On Tuesday, Turks around the world celebrated the hundredth anniversary of the end of the War of Independence, when Anatolians successfully liberated their country from multiple invading forces.
From military parades to music concerts, and fashion shows to tennis tournaments, there were joyful scenes in the capital Ankara, and across Turkiye, as well as in North Cyprus and internationally as members of the Turkish diaspora joined Turkish diplomats in embassies to commemorate this key date in Turkish history.
The Turkish President Recep Tayyip Erdoğan attended a number of events during the day to mark Victory Day, known as Zafer Bayramı in Turkish, which started with a wreath-laying ceremony at Anıtkabir (Atatürk’s mausoleum) and also at the nearby state cemetery in Ankara.
In his address to the nation, President Erdoğan said: “With the Great Victory, it has been registered once again that the lands on which we live freely today are our eternal homeland.” The president also wrote a tribute to the founding father of Turkiye in Anıtkabir’s memorial book:
“On the 100th anniversary of the Great Victory, one of the greatest milestones in our glorious history, we remember with grace, you, your brothers-in-arms, the distinguished members of our Grand National Assembly, and our gallant martyrs.
“Inspired by our brave veterans, we continue to advance the Republic of Türkiye in line with the goals you set for us, and to strengthen it in every field, economy, defence and diplomacy in particular.
“Our country, which has outstandingly dealt with the global crisis of the pandemic, is successfully managing the crises in its region, and making diplomatic moves, which are praised by the entire world, for the restoration of peace and stability.
“Neither the plots by the invaders nor the attacks by bloodthirsty terrorist organisations will be able to prevent the building of a growing and strengthening Türkiye, which is the hope of the oppressed, as well as its own citizens with high self-esteem. Rest in peace!”
After saluting soldiers on parade in the Turkish Republic of North Cyprus, where Turkish Victory Day is also a public holiday, President Ersin Tatar tweeted in Turkish:
“On the 100th anniversary of the Great Victory, we celebrated the August 30 Victory Day in TRNC with great enthusiasm. Happy holiday. I commemorate the Great Leader Mustafa Kemal Atatürk and his comrades in arms with mercy, and [remember] all our veterans who passed away with gratitude.”
Büyük Zaferin 100. yıldönümünde 30 Ağustos Zafer Bayram’ını KKTC’de de büyük bir coşku ile kutladık. Bayramımız kutlu olsun. Ulu Önder Mustafa Kemal Atatürk ve silah arkadaşlarını rahmetle, ebediyete intikal etmiş tüm gazilerimizi de minnetle anıyorum. pic.twitter.com/S0M6YYHd3h
— Ersin Tatar (@ErsinrTatar) August 30, 2022
In London, in the absence of Turkish Ambassador Ümit Yalçın, the Acting Charge d’Affaires Güneş Yeşildağ and Turkish Armed Forces Attaché Colonel Ömür Candar welcomed guests to the ambassador’s residence. The reception started with the singing of the National Anthem, followed by a moment of silence.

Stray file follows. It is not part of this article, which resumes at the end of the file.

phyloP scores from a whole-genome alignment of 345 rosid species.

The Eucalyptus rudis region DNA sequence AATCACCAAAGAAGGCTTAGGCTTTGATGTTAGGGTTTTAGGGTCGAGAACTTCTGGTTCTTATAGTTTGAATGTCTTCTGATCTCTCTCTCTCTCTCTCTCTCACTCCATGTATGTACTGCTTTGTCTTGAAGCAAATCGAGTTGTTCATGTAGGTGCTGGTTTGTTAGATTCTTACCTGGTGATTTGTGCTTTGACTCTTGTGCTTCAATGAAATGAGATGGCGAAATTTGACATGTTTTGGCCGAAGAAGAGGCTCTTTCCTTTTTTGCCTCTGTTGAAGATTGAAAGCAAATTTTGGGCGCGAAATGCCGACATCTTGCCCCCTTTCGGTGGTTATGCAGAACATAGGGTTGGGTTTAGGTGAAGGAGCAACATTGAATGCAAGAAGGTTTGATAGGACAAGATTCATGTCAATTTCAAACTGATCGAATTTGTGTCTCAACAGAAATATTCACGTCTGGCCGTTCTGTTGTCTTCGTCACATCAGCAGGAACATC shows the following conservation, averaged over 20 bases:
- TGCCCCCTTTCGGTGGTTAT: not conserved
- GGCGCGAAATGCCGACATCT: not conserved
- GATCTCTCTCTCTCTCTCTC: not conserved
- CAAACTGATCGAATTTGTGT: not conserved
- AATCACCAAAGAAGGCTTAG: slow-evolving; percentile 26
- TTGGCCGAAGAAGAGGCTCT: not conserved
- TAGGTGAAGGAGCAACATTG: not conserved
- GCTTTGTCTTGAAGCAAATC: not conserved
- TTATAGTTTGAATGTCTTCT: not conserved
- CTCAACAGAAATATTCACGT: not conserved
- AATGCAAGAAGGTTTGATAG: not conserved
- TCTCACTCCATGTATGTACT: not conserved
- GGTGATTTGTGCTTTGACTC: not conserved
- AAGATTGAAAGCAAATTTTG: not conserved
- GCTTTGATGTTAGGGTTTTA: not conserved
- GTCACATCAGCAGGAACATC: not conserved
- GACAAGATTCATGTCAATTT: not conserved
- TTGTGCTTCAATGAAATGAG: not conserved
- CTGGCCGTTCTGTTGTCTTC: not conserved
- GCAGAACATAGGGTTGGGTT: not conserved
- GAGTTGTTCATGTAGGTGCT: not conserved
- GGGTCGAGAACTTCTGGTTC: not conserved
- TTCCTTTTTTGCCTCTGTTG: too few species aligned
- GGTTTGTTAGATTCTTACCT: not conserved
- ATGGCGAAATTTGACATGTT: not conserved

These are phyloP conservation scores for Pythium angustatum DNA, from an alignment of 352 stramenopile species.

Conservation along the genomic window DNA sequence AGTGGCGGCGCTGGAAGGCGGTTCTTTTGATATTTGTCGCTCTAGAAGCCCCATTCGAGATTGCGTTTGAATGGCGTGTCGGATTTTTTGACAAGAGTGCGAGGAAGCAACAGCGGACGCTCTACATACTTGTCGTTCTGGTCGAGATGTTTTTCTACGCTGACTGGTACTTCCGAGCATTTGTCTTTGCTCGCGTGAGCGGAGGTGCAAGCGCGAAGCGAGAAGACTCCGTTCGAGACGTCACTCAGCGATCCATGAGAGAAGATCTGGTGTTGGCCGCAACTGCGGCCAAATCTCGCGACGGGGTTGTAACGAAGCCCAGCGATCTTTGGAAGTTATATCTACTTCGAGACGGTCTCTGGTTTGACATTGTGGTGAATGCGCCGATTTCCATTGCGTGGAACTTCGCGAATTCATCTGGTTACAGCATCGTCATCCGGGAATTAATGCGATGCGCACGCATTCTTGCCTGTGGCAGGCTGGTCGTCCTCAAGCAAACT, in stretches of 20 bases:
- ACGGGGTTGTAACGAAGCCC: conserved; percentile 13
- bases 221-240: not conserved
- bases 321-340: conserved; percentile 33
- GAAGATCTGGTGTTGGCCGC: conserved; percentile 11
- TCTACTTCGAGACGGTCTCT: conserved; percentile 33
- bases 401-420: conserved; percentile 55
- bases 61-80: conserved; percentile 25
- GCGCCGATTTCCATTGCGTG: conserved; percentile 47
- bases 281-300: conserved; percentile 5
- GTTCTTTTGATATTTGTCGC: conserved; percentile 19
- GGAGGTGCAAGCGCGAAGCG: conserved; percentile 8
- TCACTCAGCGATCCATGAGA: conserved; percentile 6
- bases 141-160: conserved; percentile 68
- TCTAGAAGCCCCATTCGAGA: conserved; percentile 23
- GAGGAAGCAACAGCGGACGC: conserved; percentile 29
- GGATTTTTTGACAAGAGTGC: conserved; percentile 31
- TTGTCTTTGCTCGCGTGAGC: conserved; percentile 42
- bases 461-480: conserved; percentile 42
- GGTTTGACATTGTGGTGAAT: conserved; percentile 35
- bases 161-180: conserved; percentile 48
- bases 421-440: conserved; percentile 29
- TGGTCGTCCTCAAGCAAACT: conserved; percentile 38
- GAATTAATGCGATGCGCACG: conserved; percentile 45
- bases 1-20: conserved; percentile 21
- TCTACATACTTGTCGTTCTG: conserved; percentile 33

Among the guests were British Ministry of Defence Representative Major General Simon Edwards and many foreign ambassadors and military officials. The TRNC London Consul General Namık Cafer represented North Cyprus.
Members of the Turkish diaspora in London voiced their disappointment on social media that the occasion had not included a bigger, more public facing event.
Winning the War of Independence in 1922
A public holiday since 1926, Zafer Bayramı occurs annually on 30 August – the day in 1922 when Turkish forces comprehensively beat their Greek counterparts at the Battle of Dumlupınar, near Kütahya, located in western Turkiye.
The four day battle at Dumlupınar was the culmination of the Greco-Turkish War on the western front, which in turn was part of the three year War of Independence that had commenced on 19 May 1919.
Over 30,000 Greeks had assembled for the battle back in August 1922, but the men were low on morale having suffered a series of bruising defeats at the hands of the Turks.
Facing a rejuvenated Turkish army led by Turkish Commander-in-Chief Mustafa Kemal, the battle-weary Greeks suffered massive casualties at Dumlupınar that forced them to retreat.
Suffering from disorganisation, fatigue and desertion, and with two of the allied powers, Italy and France, deciding to step away from further conflict with the Turks, Greece found itself unable to continue its military offensive.
The recapture of Izmir by the Turks on 8 September spelt the end of the campaign. The last Greek troops left Anatolia on 18 September 2022 – less than three weeks after losing at Dumlupınar.
Against the odds, the rump of the Ottoman Empire had not only survived huge military assaults by the pro-Greek British, French, Italian, Greek and Armenian forces, but also managed to expel them from their territory.
The Turks had fought for eight long years, starting with the First World War that had led to the total collapse of the Ottoman Empire.
The decisive victory at the Battle of Dumlupınar paved the way for the allied powers to sign the Armistice of Mudanya with the Turkish Grand Assembly in October 1922, and why 30 August is Victory Day in Turkiye, and celebrated each year.